The Nintendo Switch has generally been lauded as an excellent handheld system, but its top game, The Legend of Zelda: Breath of the Wild, isn’t without some issues. As Digital Foundry noted when it tested the game, both the Switch and the Wii U often stuttered briefly when running around in the game world. What was odd, according to the DF folks, was that the Switch seemed to have problems in random areas.
Generally speaking, a game that bogs down in one specific area bogs down in that area in a very repeatable fashion. Granted, a badly programmed game may behave less well in this regard, but performance play-throughs are generally considered a reliable way to measure frame rate. If they weren’t, we literally wouldn’t be able to benchmark games (at least, not without an enormous number of play-throughs).
The Switch, however, doesn’t obey that rule, and NintendoLife thinks it knows why. One of its readers, JunkRabbit, claims that turning the Switch’s Autoconnect Wi-Fi feature to “Off” prevents these problems in Breath of the Wild, I am Setsuna, and Fast RMX. He writes:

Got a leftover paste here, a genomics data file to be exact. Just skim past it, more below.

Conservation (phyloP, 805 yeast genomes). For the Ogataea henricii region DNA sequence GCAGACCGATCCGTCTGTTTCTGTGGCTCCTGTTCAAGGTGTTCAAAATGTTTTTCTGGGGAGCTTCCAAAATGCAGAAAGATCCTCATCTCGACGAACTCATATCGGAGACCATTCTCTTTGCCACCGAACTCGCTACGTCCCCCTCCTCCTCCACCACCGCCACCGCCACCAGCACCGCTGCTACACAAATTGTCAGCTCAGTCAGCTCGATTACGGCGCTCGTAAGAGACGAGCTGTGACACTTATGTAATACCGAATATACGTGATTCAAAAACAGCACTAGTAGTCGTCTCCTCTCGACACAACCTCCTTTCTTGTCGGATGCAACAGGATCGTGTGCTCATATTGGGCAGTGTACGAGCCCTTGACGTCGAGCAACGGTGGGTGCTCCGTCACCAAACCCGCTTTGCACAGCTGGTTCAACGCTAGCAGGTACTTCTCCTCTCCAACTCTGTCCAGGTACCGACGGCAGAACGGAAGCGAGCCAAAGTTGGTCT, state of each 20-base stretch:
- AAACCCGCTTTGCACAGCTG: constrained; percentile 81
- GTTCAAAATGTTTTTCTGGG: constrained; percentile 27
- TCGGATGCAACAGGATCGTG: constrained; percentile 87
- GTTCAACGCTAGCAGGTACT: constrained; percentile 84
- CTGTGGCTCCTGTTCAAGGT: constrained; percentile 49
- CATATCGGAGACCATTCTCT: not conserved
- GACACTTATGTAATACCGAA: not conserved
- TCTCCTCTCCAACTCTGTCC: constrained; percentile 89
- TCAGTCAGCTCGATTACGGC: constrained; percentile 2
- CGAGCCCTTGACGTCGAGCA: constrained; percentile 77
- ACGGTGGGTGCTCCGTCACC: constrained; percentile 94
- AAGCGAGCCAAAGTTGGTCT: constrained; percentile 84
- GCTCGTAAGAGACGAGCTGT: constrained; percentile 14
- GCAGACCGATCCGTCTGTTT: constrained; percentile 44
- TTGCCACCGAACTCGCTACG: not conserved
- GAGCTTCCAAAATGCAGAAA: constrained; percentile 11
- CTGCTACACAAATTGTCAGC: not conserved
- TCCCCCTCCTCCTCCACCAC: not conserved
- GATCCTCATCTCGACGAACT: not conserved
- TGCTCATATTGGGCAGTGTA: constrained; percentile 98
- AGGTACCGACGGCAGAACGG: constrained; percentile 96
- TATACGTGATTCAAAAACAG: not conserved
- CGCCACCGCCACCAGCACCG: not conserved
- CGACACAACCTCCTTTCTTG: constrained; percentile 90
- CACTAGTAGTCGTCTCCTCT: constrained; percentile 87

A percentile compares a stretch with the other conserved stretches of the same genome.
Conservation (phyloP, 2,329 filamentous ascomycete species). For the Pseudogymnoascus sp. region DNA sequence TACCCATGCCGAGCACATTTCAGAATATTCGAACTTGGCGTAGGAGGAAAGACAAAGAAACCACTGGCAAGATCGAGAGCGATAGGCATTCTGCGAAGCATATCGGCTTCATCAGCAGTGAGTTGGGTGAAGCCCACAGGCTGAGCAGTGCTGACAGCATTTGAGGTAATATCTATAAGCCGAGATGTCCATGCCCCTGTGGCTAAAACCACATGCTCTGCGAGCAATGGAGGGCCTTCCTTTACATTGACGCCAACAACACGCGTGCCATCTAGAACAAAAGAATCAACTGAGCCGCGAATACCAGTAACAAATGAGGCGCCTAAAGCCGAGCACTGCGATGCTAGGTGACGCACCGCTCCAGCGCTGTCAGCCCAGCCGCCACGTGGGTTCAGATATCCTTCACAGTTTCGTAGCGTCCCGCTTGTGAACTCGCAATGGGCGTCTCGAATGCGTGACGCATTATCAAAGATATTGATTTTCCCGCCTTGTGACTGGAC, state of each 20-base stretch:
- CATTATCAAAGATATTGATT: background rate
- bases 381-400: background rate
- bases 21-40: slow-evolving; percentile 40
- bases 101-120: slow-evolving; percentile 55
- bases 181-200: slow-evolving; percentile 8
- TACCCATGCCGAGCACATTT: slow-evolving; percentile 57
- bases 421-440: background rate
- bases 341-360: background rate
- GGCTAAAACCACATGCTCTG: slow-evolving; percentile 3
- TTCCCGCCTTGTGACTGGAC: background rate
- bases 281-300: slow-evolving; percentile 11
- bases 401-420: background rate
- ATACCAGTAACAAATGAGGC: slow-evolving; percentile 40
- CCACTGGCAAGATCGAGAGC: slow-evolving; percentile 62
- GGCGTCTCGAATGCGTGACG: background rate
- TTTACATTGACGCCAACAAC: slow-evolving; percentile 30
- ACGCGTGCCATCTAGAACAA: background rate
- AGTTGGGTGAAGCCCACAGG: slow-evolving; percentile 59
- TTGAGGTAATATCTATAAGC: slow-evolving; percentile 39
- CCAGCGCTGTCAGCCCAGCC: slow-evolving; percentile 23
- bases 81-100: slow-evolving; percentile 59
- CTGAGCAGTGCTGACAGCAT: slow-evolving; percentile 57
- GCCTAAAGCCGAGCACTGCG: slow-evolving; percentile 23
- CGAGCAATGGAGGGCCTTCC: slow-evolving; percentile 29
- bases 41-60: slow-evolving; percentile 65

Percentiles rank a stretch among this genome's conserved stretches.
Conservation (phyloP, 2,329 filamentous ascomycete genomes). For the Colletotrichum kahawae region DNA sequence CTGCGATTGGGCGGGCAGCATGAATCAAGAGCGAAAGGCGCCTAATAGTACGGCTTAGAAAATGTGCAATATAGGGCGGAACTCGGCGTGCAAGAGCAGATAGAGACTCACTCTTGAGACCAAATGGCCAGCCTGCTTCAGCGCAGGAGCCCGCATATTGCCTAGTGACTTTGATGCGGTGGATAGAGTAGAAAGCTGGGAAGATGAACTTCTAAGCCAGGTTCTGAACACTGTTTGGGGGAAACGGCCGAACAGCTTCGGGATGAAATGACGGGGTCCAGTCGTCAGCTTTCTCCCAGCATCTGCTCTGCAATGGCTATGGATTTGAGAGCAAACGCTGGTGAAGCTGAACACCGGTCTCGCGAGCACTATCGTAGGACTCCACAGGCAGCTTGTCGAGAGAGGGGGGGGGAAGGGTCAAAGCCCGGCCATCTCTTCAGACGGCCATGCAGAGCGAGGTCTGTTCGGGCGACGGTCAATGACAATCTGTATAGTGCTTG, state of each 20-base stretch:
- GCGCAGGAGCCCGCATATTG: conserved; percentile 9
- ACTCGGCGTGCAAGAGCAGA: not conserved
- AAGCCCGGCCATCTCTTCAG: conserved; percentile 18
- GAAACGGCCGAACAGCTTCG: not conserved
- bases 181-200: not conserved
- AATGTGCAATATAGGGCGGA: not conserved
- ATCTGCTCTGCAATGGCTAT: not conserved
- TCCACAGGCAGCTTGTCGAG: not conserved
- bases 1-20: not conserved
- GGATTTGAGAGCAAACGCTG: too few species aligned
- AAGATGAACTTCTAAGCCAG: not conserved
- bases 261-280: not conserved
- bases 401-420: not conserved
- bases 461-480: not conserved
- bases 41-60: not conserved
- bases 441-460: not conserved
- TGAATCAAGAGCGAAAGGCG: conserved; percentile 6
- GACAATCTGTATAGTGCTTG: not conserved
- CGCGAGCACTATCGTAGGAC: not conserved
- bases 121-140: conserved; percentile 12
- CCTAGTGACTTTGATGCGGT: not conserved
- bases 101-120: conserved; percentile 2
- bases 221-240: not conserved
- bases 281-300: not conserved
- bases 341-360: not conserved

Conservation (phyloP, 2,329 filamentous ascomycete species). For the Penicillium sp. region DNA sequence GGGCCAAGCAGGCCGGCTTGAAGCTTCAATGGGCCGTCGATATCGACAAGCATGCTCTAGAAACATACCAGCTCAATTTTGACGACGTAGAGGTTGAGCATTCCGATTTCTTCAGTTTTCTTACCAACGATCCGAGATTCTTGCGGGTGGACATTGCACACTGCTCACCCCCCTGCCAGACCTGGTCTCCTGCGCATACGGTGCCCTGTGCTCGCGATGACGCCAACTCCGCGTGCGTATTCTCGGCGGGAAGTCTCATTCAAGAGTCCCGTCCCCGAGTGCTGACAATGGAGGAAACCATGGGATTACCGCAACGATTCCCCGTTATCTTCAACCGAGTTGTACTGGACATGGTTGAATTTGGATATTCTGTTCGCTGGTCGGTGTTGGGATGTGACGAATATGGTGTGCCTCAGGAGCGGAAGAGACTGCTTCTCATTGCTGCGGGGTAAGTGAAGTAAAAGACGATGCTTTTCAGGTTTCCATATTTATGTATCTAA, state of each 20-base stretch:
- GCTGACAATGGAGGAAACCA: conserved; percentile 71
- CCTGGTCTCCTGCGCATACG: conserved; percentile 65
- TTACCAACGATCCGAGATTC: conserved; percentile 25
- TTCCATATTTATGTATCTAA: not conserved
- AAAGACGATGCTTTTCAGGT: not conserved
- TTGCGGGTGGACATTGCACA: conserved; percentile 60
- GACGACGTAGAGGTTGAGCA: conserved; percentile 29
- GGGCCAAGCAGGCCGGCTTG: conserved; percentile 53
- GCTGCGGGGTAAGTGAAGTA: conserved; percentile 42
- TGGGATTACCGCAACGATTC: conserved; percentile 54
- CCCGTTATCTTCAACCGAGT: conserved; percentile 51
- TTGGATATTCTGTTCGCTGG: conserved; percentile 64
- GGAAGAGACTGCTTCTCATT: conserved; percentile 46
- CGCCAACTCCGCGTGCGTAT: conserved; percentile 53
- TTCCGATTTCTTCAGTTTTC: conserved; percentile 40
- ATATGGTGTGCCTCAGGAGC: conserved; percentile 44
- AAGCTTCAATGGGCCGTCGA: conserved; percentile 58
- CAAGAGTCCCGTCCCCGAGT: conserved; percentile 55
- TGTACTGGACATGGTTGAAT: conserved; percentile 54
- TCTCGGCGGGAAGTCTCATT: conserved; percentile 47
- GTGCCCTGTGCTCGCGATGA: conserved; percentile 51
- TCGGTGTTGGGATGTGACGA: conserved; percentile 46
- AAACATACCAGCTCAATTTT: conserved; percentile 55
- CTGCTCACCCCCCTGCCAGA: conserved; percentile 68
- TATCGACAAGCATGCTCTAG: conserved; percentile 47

I remember the Digital Foundry experts to have been puzzled how some of the worst framerate issues seem to occur so randmoly(sic), not area-specific. I believe these are not the fault of the game, but of the Switch trying to periodically auto-connect to WiFi where there is no network available. This is supposed to happen in the background, but it apparently does affect the game(s)…
I then delved into the Internet settings of the Switch, found the “Auto Connect” option and turned it off, and Voilà, no more FPS issues in Setsuna and FAST RMX! And only the “usual” minor ones in BotW in very specific (foliage intensive) areas, no more heavy random ones.
Nintendo hasn’t formally responded yet, but a developer contact at NintendoLife confirmed to that publication that the company is aware of the problem and working on a fix.
This makes fairly reasonable sense, especially on a platform as young as the Switch is. It could be that the Wi-Fi check takes longer than it should, causing the system to stutter briefly, or that the method of scanning for open Wi-Fi connections is set to a high priority level that interrupts the Switch’s rendering and causes noticeable lag. Because the handset scans for Wi-Fi networks every so often, this would explain why people don’t see the same slowdowns twice in the same area.
The Switch’s Wi-Fi is provided via the Broadcom BCM4356, and it’s possible that the driver for the hardware needs to be updated to work more effectively in this configuration.